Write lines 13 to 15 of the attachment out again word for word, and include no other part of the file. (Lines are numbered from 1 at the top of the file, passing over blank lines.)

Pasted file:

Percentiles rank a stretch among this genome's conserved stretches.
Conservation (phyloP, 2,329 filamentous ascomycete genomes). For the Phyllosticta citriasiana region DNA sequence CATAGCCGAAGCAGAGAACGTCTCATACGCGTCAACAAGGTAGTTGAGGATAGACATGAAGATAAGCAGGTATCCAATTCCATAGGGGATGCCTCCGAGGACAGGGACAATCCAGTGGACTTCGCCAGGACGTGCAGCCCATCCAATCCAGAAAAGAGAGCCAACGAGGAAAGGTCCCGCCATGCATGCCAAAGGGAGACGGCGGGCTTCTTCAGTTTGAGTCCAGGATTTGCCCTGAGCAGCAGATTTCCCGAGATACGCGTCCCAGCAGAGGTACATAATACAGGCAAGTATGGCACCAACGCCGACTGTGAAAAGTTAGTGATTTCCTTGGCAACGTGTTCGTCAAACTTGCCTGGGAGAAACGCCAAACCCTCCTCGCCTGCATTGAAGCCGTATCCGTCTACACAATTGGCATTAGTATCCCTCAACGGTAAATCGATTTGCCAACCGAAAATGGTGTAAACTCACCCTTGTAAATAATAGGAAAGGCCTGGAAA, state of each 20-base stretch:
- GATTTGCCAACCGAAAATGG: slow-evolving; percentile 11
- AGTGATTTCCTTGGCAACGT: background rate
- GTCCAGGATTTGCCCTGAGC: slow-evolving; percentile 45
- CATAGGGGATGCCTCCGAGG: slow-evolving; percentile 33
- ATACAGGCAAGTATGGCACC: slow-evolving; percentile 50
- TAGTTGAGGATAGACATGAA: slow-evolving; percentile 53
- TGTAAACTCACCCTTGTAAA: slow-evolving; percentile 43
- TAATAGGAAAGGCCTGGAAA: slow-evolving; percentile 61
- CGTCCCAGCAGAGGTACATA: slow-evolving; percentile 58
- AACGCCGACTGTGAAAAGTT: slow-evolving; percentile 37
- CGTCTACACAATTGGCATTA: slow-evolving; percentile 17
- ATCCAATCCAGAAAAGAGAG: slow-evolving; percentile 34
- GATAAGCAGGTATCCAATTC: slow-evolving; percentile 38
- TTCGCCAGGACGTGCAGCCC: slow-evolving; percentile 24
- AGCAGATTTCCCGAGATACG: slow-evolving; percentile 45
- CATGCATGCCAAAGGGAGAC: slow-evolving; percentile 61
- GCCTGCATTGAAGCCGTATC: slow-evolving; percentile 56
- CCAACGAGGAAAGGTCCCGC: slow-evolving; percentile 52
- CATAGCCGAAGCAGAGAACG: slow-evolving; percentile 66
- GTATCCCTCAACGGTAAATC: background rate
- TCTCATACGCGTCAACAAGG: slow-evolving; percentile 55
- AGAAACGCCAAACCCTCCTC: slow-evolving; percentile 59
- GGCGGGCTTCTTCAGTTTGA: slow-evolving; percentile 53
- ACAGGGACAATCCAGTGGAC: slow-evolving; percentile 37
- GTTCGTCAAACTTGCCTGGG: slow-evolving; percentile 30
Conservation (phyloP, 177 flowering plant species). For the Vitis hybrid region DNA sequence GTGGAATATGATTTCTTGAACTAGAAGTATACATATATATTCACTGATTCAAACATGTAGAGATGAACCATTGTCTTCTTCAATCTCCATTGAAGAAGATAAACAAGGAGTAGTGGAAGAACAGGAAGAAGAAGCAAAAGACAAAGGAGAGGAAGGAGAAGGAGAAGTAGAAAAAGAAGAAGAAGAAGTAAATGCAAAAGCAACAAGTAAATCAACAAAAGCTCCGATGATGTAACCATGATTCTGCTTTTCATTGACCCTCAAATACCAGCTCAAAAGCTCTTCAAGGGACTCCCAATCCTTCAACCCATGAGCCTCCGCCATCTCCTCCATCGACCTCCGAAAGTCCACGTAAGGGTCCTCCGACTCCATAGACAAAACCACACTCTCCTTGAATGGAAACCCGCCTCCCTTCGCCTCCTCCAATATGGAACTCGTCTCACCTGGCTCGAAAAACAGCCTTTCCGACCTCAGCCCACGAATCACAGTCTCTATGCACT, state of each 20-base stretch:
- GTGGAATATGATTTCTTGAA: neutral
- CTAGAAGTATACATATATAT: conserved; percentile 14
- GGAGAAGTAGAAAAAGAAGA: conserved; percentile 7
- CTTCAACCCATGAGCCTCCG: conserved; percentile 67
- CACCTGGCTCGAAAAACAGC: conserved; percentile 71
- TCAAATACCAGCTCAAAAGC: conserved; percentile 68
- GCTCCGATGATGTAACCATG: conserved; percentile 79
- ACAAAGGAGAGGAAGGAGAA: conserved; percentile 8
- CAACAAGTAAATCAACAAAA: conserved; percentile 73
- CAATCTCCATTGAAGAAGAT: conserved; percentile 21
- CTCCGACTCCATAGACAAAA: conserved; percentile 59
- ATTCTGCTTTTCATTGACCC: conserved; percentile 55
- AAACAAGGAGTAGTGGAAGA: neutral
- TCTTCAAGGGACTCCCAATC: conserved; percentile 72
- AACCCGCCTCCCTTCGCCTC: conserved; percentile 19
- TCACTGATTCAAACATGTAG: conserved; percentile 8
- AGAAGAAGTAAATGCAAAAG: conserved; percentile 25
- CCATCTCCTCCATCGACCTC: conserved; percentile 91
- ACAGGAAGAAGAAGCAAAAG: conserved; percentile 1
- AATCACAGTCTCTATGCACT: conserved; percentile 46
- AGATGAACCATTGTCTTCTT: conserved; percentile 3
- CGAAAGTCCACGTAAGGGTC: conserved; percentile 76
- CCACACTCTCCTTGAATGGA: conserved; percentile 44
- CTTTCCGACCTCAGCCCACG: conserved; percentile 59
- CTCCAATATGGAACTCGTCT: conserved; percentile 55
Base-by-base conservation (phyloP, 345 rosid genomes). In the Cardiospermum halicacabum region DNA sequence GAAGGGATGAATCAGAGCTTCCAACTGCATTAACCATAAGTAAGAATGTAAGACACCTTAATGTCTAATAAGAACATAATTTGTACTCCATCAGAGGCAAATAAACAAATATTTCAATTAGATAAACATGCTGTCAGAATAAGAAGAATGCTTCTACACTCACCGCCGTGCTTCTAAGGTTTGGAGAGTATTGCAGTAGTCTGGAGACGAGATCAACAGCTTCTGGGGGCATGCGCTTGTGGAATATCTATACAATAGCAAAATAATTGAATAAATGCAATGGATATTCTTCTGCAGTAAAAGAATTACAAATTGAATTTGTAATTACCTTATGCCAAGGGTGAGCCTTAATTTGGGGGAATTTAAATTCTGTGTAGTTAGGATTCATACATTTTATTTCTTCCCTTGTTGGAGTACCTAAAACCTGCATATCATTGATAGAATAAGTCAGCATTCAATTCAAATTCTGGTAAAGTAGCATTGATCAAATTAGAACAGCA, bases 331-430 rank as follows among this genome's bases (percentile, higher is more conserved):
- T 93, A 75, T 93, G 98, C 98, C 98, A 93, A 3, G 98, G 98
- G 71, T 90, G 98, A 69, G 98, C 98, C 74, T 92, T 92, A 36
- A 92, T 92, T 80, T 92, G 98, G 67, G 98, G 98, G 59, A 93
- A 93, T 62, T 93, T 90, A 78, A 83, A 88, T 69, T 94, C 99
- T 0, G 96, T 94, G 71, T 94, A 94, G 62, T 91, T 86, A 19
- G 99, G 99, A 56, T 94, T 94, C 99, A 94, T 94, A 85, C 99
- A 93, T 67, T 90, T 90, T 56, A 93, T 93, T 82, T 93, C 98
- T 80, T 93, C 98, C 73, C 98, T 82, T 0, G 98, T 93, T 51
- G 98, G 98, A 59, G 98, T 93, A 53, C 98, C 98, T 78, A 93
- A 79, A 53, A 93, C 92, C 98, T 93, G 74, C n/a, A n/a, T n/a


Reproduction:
- CGTCTACACAATTGGCATTA: slow-evolving; percentile 17
- ATCCAATCCAGAAAAGAGAG: slow-evolving; percentile 34
- GATAAGCAGGTATCCAATTC: slow-evolving; percentile 38